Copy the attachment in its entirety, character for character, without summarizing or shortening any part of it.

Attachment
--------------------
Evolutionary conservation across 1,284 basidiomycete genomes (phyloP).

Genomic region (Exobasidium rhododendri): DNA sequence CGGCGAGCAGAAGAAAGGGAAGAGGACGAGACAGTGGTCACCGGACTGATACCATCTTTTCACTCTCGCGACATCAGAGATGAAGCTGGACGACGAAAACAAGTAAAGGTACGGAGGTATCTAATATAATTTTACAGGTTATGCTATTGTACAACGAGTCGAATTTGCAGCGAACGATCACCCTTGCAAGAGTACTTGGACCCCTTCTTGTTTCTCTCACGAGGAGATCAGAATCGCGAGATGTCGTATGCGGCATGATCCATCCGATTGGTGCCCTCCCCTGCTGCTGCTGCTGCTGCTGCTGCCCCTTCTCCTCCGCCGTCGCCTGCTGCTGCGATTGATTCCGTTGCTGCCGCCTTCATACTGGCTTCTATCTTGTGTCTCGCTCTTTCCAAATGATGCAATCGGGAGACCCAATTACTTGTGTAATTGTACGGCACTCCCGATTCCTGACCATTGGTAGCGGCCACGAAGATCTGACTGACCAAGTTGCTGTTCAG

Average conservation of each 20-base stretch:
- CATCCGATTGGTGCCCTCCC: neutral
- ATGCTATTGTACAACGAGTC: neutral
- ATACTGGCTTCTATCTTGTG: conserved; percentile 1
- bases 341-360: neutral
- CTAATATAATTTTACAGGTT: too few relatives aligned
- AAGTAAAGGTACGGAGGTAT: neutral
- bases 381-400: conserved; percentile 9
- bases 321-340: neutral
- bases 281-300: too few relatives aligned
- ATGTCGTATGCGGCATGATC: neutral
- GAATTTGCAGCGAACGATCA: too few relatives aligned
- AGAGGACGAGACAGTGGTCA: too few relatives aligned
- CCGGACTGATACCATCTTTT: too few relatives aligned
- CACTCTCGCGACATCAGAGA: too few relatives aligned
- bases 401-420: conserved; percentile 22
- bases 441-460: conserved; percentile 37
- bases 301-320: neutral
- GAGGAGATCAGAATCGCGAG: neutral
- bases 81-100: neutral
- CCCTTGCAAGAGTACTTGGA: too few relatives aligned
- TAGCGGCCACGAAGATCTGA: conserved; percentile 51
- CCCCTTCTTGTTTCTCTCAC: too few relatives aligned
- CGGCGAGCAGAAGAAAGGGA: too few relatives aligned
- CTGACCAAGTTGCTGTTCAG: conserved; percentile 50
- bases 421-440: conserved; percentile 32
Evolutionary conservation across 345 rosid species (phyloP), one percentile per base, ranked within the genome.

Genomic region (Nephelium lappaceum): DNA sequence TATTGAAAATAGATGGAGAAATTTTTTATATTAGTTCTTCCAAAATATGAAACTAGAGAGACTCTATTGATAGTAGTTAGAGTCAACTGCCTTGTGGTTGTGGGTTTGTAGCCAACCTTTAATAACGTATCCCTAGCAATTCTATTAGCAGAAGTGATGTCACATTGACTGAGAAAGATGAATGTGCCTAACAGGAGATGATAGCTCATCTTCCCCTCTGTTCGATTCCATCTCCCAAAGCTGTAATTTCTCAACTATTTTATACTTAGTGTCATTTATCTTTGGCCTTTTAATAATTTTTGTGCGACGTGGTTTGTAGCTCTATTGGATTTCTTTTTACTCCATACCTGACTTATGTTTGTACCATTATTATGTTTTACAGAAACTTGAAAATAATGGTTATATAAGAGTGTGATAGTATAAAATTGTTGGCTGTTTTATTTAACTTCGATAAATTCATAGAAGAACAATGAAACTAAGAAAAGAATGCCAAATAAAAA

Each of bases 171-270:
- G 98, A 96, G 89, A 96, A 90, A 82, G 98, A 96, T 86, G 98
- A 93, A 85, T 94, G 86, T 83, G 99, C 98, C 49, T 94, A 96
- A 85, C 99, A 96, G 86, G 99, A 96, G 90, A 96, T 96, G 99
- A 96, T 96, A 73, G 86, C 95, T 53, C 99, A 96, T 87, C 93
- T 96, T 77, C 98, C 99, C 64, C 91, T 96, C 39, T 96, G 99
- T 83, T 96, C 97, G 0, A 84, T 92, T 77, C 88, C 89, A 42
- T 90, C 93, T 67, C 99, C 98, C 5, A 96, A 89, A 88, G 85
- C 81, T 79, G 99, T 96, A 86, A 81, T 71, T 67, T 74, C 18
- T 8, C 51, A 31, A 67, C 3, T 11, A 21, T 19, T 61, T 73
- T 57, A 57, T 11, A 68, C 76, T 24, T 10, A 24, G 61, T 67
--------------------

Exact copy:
Evolutionary conservation across 1,284 basidiomycete genomes (phyloP).

Genomic region (Exobasidium rhododendri): DNA sequence CGGCGAGCAGAAGAAAGGGAAGAGGACGAGACAGTGGTCACCGGACTGATACCATCTTTTCACTCTCGCGACATCAGAGATGAAGCTGGACGACGAAAACAAGTAAAGGTACGGAGGTATCTAATATAATTTTACAGGTTATGCTATTGTACAACGAGTCGAATTTGCAGCGAACGATCACCCTTGCAAGAGTACTTGGACCCCTTCTTGTTTCTCTCACGAGGAGATCAGAATCGCGAGATGTCGTATGCGGCATGATCCATCCGATTGGTGCCCTCCCCTGCTGCTGCTGCTGCTGCTGCTGCCCCTTCTCCTCCGCCGTCGCCTGCTGCTGCGATTGATTCCGTTGCTGCCGCCTTCATACTGGCTTCTATCTTGTGTCTCGCTCTTTCCAAATGATGCAATCGGGAGACCCAATTACTTGTGTAATTGTACGGCACTCCCGATTCCTGACCATTGGTAGCGGCCACGAAGATCTGACTGACCAAGTTGCTGTTCAG

Average conservation of each 20-base stretch:
- CATCCGATTGGTGCCCTCCC: neutral
- ATGCTATTGTACAACGAGTC: neutral
- ATACTGGCTTCTATCTTGTG: conserved; percentile 1
- bases 341-360: neutral
- CTAATATAATTTTACAGGTT: too few relatives aligned
- AAGTAAAGGTACGGAGGTAT: neutral
- bases 381-400: conserved; percentile 9
- bases 321-340: neutral
- bases 281-300: too few relatives aligned
- ATGTCGTATGCGGCATGATC: neutral
- GAATTTGCAGCGAACGATCA: too few relatives aligned
- AGAGGACGAGACAGTGGTCA: too few relatives aligned
- CCGGACTGATACCATCTTTT: too few relatives aligned
- CACTCTCGCGACATCAGAGA: too few relatives aligned
- bases 401-420: conserved; percentile 22
- bases 441-460: conserved; percentile 37
- bases 301-320: neutral
- GAGGAGATCAGAATCGCGAG: neutral
- bases 81-100: neutral
- CCCTTGCAAGAGTACTTGGA: too few relatives aligned
- TAGCGGCCACGAAGATCTGA: conserved; percentile 51
- CCCCTTCTTGTTTCTCTCAC: too few relatives aligned
- CGGCGAGCAGAAGAAAGGGA: too few relatives aligned
- CTGACCAAGTTGCTGTTCAG: conserved; percentile 50
- bases 421-440: conserved; percentile 32
Evolutionary conservation across 345 rosid species (phyloP), one percentile per base, ranked within the genome.

Genomic region (Nephelium lappaceum): DNA sequence TATTGAAAATAGATGGAGAAATTTTTTATATTAGTTCTTCCAAAATATGAAACTAGAGAGACTCTATTGATAGTAGTTAGAGTCAACTGCCTTGTGGTTGTGGGTTTGTAGCCAACCTTTAATAACGTATCCCTAGCAATTCTATTAGCAGAAGTGATGTCACATTGACTGAGAAAGATGAATGTGCCTAACAGGAGATGATAGCTCATCTTCCCCTCTGTTCGATTCCATCTCCCAAAGCTGTAATTTCTCAACTATTTTATACTTAGTGTCATTTATCTTTGGCCTTTTAATAATTTTTGTGCGACGTGGTTTGTAGCTCTATTGGATTTCTTTTTACTCCATACCTGACTTATGTTTGTACCATTATTATGTTTTACAGAAACTTGAAAATAATGGTTATATAAGAGTGTGATAGTATAAAATTGTTGGCTGTTTTATTTAACTTCGATAAATTCATAGAAGAACAATGAAACTAAGAAAAGAATGCCAAATAAAAA

Each of bases 171-270:
- G 98, A 96, G 89, A 96, A 90, A 82, G 98, A 96, T 86, G 98
- A 93, A 85, T 94, G 86, T 83, G 99, C 98, C 49, T 94, A 96
- A 85, C 99, A 96, G 86, G 99, A 96, G 90, A 96, T 96, G 99
- A 96, T 96, A 73, G 86, C 95, T 53, C 99, A 96, T 87, C 93
- T 96, T 77, C 98, C 99, C 64, C 91, T 96, C 39, T 96, G 99
- T 83, T 96, C 97, G 0, A 84, T 92, T 77, C 88, C 89, A 42
- T 90, C 93, T 67, C 99, C 98, C 5, A 96, A 89, A 88, G 85
- C 81, T 79, G 99, T 96, A 86, A 81, T 71, T 67, T 74, C 18
- T 8, C 51, A 31, A 67, C 3, T 11, A 21, T 19, T 61, T 73
- T 57, A 57, T 11, A 68, C 76, T 24, T 10, A 24, G 61, T 67